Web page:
In his absorbing, unconventional biography/memoir, Michael Holroyd writes: “Biographers often struggle to escape the prison of chronology.” It is a struggle he wins. In fact, A Book of Secrets requires some mental agility on the part of the reader just to keep track of the parade of famous men, infamous mistresses, jilted fiancées and illegitimate children that people its pages.
The book’s central figures are women connected, often scandalously, to Ernest Beckett (later Lord Grimthorpe), a politician in Britain in the late 1800s. It is a complex, intricately woven narrative that offers a tantalizing glimpse into the lives of women who pushed boundaries and subverted traditional roles on the periphery of a male-dominated society.
Holroyd begins with Eve Fairfax, an adventurous aristocrat who would ride her horse to balls with her gown stuffed unceremoniously in a saddlebag. She served as muse to French sculptor Auguste Rodin and later, as Beckett’s abandoned fiancée, was doomed to die penniless and alone — yet with her dignity and determination intact.
Then there is Alice Keppel, the intriguing mistress of King Edward VII, and Camilla Parker Bowles’ great-great-grandmother. She was also Beckett’s mistress, and their illegitimate daughter, Violet Trefusis, was the famous lover of Vita Sackville-West. A large part of A Book of Secrets is devoted to Trefusis and Sackville-West’s love affair and history of eyebrow-raising exploits. (The two women repeatedly ran away from their respective husbands, defying gender roles as a cross-dressing couple living abroad.)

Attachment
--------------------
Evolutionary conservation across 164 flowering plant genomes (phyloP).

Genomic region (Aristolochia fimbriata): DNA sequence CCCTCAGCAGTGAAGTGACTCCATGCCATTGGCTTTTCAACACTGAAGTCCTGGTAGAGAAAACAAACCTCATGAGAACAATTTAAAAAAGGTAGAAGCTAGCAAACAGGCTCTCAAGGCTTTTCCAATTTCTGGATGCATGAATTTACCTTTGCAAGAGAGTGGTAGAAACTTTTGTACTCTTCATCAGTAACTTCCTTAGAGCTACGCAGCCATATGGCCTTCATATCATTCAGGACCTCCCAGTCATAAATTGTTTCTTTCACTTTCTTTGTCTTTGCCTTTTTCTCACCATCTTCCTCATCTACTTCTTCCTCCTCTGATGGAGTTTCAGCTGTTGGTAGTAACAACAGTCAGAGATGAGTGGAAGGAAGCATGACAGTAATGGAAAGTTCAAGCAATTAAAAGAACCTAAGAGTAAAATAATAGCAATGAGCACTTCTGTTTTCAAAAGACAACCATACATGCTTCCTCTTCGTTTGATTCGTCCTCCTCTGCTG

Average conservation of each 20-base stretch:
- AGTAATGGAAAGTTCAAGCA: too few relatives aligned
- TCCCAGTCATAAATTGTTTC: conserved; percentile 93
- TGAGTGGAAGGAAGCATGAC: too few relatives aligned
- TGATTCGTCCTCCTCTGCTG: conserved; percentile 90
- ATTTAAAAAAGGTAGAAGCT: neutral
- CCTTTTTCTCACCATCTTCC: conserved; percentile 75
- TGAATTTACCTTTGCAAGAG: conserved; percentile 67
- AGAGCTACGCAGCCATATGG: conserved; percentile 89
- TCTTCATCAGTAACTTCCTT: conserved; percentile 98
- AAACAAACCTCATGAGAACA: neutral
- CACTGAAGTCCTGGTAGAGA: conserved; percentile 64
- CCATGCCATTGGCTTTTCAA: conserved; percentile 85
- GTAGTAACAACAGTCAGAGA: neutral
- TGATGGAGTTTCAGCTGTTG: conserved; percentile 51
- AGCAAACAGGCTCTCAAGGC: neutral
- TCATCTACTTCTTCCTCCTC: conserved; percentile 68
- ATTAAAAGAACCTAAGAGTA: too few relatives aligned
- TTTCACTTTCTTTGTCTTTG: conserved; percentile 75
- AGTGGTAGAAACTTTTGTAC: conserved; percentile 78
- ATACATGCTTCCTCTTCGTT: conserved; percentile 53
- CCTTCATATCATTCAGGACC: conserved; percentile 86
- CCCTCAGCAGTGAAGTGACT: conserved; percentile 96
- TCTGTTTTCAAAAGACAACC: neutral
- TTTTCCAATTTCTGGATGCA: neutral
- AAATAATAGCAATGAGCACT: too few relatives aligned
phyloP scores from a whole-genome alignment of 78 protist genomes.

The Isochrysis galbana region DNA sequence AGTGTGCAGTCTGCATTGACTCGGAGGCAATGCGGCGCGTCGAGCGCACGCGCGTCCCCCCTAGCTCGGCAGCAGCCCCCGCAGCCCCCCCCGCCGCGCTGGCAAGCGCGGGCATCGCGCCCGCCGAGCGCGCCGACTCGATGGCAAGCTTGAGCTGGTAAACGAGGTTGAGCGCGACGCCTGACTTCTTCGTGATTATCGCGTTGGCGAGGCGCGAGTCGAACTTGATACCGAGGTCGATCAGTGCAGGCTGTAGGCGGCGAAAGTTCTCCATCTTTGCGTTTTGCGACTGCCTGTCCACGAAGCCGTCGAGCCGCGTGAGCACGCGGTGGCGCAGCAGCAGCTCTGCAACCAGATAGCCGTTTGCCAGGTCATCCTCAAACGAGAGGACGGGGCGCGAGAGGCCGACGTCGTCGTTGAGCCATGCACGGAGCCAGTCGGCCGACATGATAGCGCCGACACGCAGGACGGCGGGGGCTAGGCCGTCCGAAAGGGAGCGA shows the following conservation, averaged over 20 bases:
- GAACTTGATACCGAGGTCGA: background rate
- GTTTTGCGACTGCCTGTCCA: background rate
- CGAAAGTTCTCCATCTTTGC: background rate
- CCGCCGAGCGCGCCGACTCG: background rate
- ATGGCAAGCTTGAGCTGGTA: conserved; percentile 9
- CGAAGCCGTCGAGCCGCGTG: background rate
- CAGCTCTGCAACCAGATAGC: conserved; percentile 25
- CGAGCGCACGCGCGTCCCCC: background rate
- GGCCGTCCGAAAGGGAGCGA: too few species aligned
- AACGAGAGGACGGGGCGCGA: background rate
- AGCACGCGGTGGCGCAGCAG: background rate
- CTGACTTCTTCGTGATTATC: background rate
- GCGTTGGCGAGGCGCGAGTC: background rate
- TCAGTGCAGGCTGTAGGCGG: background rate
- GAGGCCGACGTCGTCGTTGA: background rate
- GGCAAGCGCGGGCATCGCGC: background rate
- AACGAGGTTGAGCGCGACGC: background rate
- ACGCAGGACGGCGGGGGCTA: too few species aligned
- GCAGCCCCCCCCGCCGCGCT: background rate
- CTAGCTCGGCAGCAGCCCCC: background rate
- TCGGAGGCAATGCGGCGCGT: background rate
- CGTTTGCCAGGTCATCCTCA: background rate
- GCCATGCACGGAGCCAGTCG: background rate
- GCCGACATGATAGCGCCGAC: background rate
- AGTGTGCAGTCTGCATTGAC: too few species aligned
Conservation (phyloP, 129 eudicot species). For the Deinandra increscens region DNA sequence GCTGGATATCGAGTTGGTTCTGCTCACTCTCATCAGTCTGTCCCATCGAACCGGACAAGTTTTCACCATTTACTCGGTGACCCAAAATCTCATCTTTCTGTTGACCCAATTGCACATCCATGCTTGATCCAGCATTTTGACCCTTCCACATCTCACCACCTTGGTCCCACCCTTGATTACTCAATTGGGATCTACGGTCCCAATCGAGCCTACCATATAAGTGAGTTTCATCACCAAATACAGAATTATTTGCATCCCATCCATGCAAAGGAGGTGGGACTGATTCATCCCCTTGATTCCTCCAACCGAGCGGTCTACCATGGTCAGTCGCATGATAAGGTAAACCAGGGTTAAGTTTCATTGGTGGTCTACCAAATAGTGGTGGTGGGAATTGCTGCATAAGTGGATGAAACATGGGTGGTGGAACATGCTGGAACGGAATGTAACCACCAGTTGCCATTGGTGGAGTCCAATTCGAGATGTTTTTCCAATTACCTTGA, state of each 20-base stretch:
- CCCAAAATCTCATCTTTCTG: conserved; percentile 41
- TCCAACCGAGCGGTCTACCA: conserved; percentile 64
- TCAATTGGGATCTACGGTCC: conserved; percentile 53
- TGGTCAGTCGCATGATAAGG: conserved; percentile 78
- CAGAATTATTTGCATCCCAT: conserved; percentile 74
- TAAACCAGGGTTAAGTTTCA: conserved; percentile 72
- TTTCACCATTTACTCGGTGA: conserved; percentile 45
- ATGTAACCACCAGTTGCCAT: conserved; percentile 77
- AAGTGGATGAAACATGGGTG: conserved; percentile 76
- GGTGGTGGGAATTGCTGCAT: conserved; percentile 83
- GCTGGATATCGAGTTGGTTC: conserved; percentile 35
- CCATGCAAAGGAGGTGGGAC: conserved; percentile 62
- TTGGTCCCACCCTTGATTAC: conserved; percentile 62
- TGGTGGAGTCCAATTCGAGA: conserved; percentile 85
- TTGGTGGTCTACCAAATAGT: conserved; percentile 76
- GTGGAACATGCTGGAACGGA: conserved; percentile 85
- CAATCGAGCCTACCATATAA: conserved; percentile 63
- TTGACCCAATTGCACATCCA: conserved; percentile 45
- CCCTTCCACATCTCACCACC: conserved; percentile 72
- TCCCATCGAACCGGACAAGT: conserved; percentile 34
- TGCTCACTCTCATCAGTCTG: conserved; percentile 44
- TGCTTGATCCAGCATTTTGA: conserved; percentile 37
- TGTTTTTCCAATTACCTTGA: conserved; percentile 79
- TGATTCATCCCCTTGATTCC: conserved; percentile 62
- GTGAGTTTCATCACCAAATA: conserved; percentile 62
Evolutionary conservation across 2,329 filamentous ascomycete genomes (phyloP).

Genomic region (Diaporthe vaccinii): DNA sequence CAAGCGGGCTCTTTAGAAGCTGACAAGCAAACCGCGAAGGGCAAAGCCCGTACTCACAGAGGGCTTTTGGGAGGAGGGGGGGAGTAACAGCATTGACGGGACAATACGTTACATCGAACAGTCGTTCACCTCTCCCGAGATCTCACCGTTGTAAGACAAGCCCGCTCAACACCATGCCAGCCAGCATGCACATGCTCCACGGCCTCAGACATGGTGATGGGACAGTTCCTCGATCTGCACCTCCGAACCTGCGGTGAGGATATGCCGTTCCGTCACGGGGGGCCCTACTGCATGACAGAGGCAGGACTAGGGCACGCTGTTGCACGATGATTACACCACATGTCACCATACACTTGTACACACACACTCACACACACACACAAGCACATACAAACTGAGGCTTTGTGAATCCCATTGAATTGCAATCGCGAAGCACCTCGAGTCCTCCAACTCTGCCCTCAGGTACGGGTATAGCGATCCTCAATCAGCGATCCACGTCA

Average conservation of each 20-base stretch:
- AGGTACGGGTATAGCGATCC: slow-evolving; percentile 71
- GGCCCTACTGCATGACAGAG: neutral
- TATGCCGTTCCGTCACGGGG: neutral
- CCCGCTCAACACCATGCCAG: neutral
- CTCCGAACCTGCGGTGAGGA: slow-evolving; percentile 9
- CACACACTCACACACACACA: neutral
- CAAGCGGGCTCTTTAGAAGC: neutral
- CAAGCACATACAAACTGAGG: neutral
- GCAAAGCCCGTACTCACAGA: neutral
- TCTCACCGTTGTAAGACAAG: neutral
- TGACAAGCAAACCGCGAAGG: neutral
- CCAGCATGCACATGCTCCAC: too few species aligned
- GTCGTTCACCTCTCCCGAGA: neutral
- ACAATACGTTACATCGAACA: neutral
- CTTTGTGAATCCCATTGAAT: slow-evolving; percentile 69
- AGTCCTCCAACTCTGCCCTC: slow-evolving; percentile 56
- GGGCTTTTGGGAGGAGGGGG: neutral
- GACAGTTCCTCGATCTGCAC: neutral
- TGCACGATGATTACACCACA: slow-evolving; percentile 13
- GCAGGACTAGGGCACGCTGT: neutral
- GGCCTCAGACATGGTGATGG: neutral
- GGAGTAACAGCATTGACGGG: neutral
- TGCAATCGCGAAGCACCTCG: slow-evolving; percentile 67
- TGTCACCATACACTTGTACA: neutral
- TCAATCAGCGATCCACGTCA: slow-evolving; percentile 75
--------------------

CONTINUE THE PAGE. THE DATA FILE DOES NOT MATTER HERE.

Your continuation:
Further complicating the narrative are the autobiographical elements Holroyd includes as he charts his struggle to organize the unruly lives of his subjects while in the company of the indomitable Catherine Till (the illegitimate daughter of Ernest Beckett’s only son, who is on her own quest to find a place in the family history). In an effort to ground himself and his characters, Holroyd repeatedly returns to the Villa Cimbrone in Italy, a former residence of Beckett’s, loosely linked to the women in his life and a place where the “atmosphere appears to prompt speculation and bring back the past.”
The female protagonists in A Book of Secrets ultimately defy the constraints imposed upon them, both literary and societal. Eventually, they lead Holroyd to write, with self-deprecating humour, “At this point, reader, I throw up my hands in despair at any of these characters behaving with proper consideration for their biographers.”
— Sydney Loney